Only few cases of ICI rechallenge after an ir-meningitis are reported in literature. Spain et al reported a melanoma patient with meningitis associated with ir-hepatitis. The rechallenge with the same regimen resulted in severe ir-colitis.13 Fellner et al reported another case of reintroduction of ICIs after meningitis related to ipilimumab–nivolumab combination therapy. In this case, only nivolumab was resumed, with a good tolerance.14 In both cases, ICI drugs were reintroduced at the moment of cancer recurrence according to checkmate-067 trial results, in which 68% of patients who discontinued ICI treatment due to toxicity experienced a long response (median time of 13 months).15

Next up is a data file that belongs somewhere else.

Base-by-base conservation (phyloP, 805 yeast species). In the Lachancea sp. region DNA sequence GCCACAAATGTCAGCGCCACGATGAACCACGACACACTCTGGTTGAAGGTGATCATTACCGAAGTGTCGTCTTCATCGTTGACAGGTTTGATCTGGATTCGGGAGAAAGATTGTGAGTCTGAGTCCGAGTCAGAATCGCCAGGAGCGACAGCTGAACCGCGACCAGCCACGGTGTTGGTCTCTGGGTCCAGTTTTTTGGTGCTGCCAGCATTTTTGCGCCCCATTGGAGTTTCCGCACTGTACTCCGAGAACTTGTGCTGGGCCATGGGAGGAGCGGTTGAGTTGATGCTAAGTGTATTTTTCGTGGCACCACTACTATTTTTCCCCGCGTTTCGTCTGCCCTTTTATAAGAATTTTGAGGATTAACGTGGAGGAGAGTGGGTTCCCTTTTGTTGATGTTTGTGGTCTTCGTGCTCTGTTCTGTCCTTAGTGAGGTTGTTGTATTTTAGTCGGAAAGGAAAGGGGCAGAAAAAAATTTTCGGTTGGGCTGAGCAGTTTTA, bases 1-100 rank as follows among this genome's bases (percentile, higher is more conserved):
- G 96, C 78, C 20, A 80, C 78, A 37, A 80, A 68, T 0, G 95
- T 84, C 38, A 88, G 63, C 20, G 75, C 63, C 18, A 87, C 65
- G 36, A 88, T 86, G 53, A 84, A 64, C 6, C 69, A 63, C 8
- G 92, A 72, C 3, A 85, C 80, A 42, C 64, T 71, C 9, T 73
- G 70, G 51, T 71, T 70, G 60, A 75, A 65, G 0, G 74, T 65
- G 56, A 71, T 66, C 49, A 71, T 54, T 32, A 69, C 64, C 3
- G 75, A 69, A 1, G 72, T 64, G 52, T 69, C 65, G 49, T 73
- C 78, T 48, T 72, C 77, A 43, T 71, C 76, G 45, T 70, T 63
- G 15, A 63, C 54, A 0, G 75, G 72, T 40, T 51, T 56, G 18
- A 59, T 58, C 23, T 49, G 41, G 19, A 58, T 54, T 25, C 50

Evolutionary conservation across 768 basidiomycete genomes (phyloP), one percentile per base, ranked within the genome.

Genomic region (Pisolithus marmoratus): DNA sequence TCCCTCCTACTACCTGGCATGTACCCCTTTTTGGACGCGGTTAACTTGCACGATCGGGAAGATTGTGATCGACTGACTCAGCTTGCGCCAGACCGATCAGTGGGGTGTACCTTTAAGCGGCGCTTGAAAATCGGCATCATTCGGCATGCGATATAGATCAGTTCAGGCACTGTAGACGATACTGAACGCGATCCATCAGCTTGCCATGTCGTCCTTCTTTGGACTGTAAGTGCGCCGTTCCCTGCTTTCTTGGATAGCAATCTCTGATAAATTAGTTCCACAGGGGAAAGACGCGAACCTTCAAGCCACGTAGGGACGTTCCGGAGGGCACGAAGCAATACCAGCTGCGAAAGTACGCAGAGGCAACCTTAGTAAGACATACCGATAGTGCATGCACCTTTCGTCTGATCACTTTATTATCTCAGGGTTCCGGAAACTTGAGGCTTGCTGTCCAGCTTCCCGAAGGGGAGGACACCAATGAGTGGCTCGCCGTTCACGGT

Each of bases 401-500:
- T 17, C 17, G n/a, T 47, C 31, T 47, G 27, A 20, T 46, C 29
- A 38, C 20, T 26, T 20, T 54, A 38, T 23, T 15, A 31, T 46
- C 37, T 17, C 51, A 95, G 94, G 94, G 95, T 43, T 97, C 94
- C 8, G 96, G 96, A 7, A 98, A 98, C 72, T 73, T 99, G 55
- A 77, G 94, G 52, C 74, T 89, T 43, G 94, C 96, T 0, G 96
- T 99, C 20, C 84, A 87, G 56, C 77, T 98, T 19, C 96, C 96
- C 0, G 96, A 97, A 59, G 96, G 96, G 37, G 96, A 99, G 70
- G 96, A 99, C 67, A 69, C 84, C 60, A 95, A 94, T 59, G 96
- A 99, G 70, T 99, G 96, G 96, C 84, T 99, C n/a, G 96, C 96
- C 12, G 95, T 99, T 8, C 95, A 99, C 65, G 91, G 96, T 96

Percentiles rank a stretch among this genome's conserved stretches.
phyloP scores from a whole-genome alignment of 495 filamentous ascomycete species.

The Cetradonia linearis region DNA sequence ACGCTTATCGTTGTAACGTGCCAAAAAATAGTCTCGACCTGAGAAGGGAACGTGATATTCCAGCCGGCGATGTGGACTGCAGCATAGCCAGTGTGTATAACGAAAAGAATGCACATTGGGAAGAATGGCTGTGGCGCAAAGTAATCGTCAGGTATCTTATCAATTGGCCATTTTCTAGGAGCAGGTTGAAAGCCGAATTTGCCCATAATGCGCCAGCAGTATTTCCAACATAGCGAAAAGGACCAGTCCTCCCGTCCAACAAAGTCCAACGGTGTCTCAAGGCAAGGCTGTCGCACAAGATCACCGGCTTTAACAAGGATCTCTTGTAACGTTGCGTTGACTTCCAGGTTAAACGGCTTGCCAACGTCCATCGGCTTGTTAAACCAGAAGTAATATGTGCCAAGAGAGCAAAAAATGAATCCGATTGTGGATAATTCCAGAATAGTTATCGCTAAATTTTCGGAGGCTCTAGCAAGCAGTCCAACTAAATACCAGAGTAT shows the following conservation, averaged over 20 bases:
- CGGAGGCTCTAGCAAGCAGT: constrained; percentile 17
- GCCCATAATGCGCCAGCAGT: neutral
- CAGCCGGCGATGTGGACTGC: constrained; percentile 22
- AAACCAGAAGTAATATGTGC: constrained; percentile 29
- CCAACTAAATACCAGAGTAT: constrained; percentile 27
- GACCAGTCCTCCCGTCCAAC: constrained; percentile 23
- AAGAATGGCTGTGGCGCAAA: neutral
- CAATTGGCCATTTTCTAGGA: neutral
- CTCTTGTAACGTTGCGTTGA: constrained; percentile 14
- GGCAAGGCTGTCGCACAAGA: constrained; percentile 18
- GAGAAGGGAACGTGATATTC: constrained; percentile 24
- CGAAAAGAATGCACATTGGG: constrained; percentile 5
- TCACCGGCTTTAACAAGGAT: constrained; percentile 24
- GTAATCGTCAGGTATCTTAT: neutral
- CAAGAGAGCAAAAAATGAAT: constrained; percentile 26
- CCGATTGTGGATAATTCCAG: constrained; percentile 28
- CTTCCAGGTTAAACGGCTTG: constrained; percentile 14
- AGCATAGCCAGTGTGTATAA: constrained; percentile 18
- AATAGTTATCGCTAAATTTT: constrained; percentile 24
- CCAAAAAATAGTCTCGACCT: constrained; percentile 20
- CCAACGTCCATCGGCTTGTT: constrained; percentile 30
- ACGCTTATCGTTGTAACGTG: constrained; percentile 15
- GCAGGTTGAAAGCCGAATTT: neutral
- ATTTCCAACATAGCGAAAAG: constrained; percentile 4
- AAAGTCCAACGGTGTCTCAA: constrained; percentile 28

In our series of seven consecutive patients, ICI treatment was early reintroduced in four patients (all with irAE-N grade ≤2), as soon as the meningitis symptoms had completely recovered. Tolerance of reintroduction was good in three out of four patients. One patient developed a severe non-neurological irAE (interstitial lung disease) leading to permanent discontinuation of ICI treatment. In the three other cases, ICI reintroduction was differed at the time of disease progression since ir-meningitis was more severe or associated with other irAEs. In cases of multiple irAEs, dual therapy was shifted to anti-PD1 monotherapy regimen. The reintroduction was well tolerated in all cases: no patients experienced a recurrent or new irAE.